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The Justice of God Prevails

by Joel Elowsky

But the devil had to be overcome not by the power of God but by his justice. For what is more powerful than the omnipotent? What creature’s power can be compared with the power of the creator? Through the fault of his own turning away the devil became a lover of power and a deserter and opponent of justice; and people imitate him more fully the more they ignore or even detest justice and set their hearts on power, consumed either by delight in its acquisition or by desire for its possession. So in rescuing humankind from the power of the devil God chose that the devil should be conquered not by power but by justice, so that people too in imitation of Christ should seek to conquer the devil by justice and not by power. It is not that power had to be avoided as if it were something evil, but that the priority over power needed to be preserved. . . .

What then is that justice whereby the devil was conquered? What was it but the justice of Jesus Christ? And how was the devil conquered? Because, although he found nothing worthy of death in Jesus, he killed him. So it is unquestionably just that the debtors whom he was holding should be allowed to go free on the strength of their believing in the one whom he killed despite his having no debt. That is what is meant when we are said to be “justified by the blood of Christ.” Thus was his innocent blood shed for the remission of our sins. . . .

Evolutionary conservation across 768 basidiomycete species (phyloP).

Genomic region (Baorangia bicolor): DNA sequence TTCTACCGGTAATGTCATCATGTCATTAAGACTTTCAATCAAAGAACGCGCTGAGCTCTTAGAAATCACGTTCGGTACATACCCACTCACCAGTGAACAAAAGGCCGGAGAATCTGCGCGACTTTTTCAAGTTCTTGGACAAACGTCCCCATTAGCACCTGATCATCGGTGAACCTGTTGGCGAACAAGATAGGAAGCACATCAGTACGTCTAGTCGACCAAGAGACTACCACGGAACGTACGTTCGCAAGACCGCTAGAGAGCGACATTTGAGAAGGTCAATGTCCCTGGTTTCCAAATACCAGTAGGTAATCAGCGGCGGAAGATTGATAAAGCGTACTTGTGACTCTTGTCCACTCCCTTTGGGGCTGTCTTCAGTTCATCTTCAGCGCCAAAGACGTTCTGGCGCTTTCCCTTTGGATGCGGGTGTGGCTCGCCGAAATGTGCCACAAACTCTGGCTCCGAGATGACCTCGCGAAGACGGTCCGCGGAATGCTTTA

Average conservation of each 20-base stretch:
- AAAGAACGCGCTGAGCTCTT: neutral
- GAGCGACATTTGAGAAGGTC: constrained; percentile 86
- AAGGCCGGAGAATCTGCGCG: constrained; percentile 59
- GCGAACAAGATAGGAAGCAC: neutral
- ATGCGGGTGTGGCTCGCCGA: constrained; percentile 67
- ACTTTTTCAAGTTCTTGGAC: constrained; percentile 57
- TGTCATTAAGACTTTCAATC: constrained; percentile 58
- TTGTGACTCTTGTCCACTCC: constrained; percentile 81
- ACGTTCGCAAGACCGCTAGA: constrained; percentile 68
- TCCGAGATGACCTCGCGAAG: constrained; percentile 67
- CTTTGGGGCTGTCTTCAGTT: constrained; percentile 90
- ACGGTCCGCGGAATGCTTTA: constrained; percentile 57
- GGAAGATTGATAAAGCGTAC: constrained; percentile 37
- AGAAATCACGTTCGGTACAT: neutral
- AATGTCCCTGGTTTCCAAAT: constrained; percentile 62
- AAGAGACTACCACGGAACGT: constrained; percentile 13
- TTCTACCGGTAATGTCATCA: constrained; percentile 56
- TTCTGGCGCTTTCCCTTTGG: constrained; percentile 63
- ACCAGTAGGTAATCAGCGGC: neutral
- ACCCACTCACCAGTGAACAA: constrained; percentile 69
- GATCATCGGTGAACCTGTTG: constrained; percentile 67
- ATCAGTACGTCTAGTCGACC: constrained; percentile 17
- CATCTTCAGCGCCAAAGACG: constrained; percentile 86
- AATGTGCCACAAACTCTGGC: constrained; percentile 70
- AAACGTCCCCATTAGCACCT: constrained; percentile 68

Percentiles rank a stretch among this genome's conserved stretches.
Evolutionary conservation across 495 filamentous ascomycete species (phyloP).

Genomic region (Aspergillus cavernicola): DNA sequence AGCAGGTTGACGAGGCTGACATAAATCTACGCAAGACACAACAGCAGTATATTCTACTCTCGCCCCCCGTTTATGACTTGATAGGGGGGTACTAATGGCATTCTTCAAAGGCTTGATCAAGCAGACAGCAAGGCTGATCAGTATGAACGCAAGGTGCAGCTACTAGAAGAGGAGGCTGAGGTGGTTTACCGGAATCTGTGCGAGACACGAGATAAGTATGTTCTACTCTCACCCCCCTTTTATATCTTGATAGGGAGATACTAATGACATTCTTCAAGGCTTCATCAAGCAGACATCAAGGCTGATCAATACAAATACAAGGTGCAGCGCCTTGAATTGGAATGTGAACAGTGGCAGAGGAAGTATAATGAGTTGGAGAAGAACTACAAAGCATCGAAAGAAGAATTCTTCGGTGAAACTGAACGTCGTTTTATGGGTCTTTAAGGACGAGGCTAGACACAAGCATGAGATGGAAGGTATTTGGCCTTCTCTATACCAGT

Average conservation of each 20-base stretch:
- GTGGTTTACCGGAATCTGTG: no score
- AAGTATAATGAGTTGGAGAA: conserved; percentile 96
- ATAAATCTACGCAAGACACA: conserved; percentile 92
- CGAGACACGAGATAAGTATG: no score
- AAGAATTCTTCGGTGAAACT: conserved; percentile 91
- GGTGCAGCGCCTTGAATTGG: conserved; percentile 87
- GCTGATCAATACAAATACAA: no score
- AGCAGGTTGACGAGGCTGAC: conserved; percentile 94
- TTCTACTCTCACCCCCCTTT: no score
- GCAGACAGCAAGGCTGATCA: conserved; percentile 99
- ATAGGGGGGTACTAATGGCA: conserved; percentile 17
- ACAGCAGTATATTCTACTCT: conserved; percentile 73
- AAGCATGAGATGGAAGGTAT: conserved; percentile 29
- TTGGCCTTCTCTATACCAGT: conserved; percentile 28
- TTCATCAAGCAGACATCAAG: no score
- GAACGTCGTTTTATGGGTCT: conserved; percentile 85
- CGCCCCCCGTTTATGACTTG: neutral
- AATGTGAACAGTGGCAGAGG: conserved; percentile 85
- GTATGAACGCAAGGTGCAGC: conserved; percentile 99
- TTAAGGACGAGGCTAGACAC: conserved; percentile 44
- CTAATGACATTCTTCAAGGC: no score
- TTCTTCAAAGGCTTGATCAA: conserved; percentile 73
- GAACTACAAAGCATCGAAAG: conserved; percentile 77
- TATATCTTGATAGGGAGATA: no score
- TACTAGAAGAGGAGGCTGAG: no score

The conquest of the devil would surely not have been achieved in so perfectly just a manner had Christ chosen to deal with him by power instead of justice. But in fact he put power second and obligation first. . . . So he conquered the devil first by justice and then by power—by justice because he had no sin and was most unjustly killed by him; by power because “being dead he came to life again never to die any more.” . . . The devil was conquered at the very moment when he thought he was the conqueror—namely, when Christ was killed. Then it was that his blood—the blood of him who had no sin at all—was shed for the remission of our sins. Its purpose was that those whom the devil was justifiably holding bound in a condition of death since they were guilty of sin should be justifiably released by him on whom the devil had unjustifiably inflicted the penalty of death when he was guilty of no sin. By this justice he was conquered.
On the Trinity 13.12.17–15.19.
 

Posted in Figures, Africa

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